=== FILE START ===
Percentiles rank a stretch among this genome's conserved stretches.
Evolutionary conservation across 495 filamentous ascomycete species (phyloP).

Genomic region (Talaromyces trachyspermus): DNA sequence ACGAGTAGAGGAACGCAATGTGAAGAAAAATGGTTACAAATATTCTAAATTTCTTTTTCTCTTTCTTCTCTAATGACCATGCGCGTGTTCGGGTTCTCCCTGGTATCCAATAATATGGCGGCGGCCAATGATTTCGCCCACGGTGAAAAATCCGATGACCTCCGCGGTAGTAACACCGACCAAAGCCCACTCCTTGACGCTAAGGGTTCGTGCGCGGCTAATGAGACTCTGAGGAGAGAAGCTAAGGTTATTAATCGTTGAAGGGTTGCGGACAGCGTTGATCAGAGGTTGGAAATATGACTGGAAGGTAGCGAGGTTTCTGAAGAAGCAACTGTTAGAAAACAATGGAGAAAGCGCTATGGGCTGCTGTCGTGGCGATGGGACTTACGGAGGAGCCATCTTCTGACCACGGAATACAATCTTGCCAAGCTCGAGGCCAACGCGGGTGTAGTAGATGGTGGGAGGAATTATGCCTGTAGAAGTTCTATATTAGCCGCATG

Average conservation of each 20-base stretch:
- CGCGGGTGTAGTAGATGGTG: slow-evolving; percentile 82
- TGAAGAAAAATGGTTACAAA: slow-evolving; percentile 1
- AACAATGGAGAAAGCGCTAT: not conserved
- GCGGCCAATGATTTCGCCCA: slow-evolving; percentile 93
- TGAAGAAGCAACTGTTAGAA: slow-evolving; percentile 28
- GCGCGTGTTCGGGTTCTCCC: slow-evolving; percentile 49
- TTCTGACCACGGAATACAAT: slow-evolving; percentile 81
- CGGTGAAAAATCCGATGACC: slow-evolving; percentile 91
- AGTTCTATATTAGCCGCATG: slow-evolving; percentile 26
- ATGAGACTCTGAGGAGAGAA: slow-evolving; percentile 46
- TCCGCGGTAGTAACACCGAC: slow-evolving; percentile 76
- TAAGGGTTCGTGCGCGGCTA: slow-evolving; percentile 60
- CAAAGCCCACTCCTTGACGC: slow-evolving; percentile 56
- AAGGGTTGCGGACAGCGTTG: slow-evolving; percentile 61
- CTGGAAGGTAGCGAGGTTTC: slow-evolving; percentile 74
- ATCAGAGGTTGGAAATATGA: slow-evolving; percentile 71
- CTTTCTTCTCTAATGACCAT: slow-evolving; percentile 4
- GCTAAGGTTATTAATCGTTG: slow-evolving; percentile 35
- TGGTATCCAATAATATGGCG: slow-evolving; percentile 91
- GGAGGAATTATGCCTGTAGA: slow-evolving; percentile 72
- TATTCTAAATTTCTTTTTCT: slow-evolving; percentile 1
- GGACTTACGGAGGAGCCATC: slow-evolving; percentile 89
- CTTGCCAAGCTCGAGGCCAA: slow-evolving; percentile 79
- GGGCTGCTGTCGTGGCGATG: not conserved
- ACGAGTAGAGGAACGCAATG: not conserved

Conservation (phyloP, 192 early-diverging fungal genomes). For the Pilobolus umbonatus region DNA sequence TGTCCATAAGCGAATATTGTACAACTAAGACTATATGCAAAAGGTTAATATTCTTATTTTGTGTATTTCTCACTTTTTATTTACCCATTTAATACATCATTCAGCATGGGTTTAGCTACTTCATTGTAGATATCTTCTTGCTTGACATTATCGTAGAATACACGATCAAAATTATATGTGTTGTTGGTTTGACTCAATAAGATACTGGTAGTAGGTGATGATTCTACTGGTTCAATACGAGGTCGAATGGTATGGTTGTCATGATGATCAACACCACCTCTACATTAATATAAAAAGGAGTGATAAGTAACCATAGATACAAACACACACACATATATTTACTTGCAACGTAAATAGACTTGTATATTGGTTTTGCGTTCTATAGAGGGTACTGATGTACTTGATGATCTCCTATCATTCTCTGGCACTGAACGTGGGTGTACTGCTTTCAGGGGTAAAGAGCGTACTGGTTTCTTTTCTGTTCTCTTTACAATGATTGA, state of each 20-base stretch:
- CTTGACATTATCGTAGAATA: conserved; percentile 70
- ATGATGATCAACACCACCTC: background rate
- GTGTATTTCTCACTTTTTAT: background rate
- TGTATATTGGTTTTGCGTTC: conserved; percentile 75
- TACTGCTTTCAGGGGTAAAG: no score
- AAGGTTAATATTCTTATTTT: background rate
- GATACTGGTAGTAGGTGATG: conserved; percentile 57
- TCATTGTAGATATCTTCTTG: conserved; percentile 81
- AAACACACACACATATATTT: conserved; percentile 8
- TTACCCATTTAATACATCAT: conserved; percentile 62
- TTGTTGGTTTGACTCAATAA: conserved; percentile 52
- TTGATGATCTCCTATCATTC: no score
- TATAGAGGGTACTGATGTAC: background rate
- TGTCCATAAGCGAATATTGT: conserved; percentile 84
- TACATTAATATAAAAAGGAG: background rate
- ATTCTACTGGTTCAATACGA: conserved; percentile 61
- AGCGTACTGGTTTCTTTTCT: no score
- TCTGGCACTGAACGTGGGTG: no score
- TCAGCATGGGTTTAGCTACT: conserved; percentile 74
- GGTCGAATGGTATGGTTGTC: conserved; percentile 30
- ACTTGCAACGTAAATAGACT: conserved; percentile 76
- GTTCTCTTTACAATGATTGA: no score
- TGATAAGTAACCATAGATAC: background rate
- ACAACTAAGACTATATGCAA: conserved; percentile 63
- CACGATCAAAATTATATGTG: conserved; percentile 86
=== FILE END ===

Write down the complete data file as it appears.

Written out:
Percentiles rank a stretch among this genome's conserved stretches.
Evolutionary conservation across 495 filamentous ascomycete species (phyloP).

Genomic region (Talaromyces trachyspermus): DNA sequence ACGAGTAGAGGAACGCAATGTGAAGAAAAATGGTTACAAATATTCTAAATTTCTTTTTCTCTTTCTTCTCTAATGACCATGCGCGTGTTCGGGTTCTCCCTGGTATCCAATAATATGGCGGCGGCCAATGATTTCGCCCACGGTGAAAAATCCGATGACCTCCGCGGTAGTAACACCGACCAAAGCCCACTCCTTGACGCTAAGGGTTCGTGCGCGGCTAATGAGACTCTGAGGAGAGAAGCTAAGGTTATTAATCGTTGAAGGGTTGCGGACAGCGTTGATCAGAGGTTGGAAATATGACTGGAAGGTAGCGAGGTTTCTGAAGAAGCAACTGTTAGAAAACAATGGAGAAAGCGCTATGGGCTGCTGTCGTGGCGATGGGACTTACGGAGGAGCCATCTTCTGACCACGGAATACAATCTTGCCAAGCTCGAGGCCAACGCGGGTGTAGTAGATGGTGGGAGGAATTATGCCTGTAGAAGTTCTATATTAGCCGCATG

Average conservation of each 20-base stretch:
- CGCGGGTGTAGTAGATGGTG: slow-evolving; percentile 82
- TGAAGAAAAATGGTTACAAA: slow-evolving; percentile 1
- AACAATGGAGAAAGCGCTAT: not conserved
- GCGGCCAATGATTTCGCCCA: slow-evolving; percentile 93
- TGAAGAAGCAACTGTTAGAA: slow-evolving; percentile 28
- GCGCGTGTTCGGGTTCTCCC: slow-evolving; percentile 49
- TTCTGACCACGGAATACAAT: slow-evolving; percentile 81
- CGGTGAAAAATCCGATGACC: slow-evolving; percentile 91
- AGTTCTATATTAGCCGCATG: slow-evolving; percentile 26
- ATGAGACTCTGAGGAGAGAA: slow-evolving; percentile 46
- TCCGCGGTAGTAACACCGAC: slow-evolving; percentile 76
- TAAGGGTTCGTGCGCGGCTA: slow-evolving; percentile 60
- CAAAGCCCACTCCTTGACGC: slow-evolving; percentile 56
- AAGGGTTGCGGACAGCGTTG: slow-evolving; percentile 61
- CTGGAAGGTAGCGAGGTTTC: slow-evolving; percentile 74
- ATCAGAGGTTGGAAATATGA: slow-evolving; percentile 71
- CTTTCTTCTCTAATGACCAT: slow-evolving; percentile 4
- GCTAAGGTTATTAATCGTTG: slow-evolving; percentile 35
- TGGTATCCAATAATATGGCG: slow-evolving; percentile 91
- GGAGGAATTATGCCTGTAGA: slow-evolving; percentile 72
- TATTCTAAATTTCTTTTTCT: slow-evolving; percentile 1
- GGACTTACGGAGGAGCCATC: slow-evolving; percentile 89
- CTTGCCAAGCTCGAGGCCAA: slow-evolving; percentile 79
- GGGCTGCTGTCGTGGCGATG: not conserved
- ACGAGTAGAGGAACGCAATG: not conserved

Conservation (phyloP, 192 early-diverging fungal genomes). For the Pilobolus umbonatus region DNA sequence TGTCCATAAGCGAATATTGTACAACTAAGACTATATGCAAAAGGTTAATATTCTTATTTTGTGTATTTCTCACTTTTTATTTACCCATTTAATACATCATTCAGCATGGGTTTAGCTACTTCATTGTAGATATCTTCTTGCTTGACATTATCGTAGAATACACGATCAAAATTATATGTGTTGTTGGTTTGACTCAATAAGATACTGGTAGTAGGTGATGATTCTACTGGTTCAATACGAGGTCGAATGGTATGGTTGTCATGATGATCAACACCACCTCTACATTAATATAAAAAGGAGTGATAAGTAACCATAGATACAAACACACACACATATATTTACTTGCAACGTAAATAGACTTGTATATTGGTTTTGCGTTCTATAGAGGGTACTGATGTACTTGATGATCTCCTATCATTCTCTGGCACTGAACGTGGGTGTACTGCTTTCAGGGGTAAAGAGCGTACTGGTTTCTTTTCTGTTCTCTTTACAATGATTGA, state of each 20-base stretch:
- CTTGACATTATCGTAGAATA: conserved; percentile 70
- ATGATGATCAACACCACCTC: background rate
- GTGTATTTCTCACTTTTTAT: background rate
- TGTATATTGGTTTTGCGTTC: conserved; percentile 75
- TACTGCTTTCAGGGGTAAAG: no score
- AAGGTTAATATTCTTATTTT: background rate
- GATACTGGTAGTAGGTGATG: conserved; percentile 57
- TCATTGTAGATATCTTCTTG: conserved; percentile 81
- AAACACACACACATATATTT: conserved; percentile 8
- TTACCCATTTAATACATCAT: conserved; percentile 62
- TTGTTGGTTTGACTCAATAA: conserved; percentile 52
- TTGATGATCTCCTATCATTC: no score
- TATAGAGGGTACTGATGTAC: background rate
- TGTCCATAAGCGAATATTGT: conserved; percentile 84
- TACATTAATATAAAAAGGAG: background rate
- ATTCTACTGGTTCAATACGA: conserved; percentile 61
- AGCGTACTGGTTTCTTTTCT: no score
- TCTGGCACTGAACGTGGGTG: no score
- TCAGCATGGGTTTAGCTACT: conserved; percentile 74
- GGTCGAATGGTATGGTTGTC: conserved; percentile 30
- ACTTGCAACGTAAATAGACT: conserved; percentile 76
- GTTCTCTTTACAATGATTGA: no score
- TGATAAGTAACCATAGATAC: background rate
- ACAACTAAGACTATATGCAA: conserved; percentile 63
- CACGATCAAAATTATATGTG: conserved; percentile 86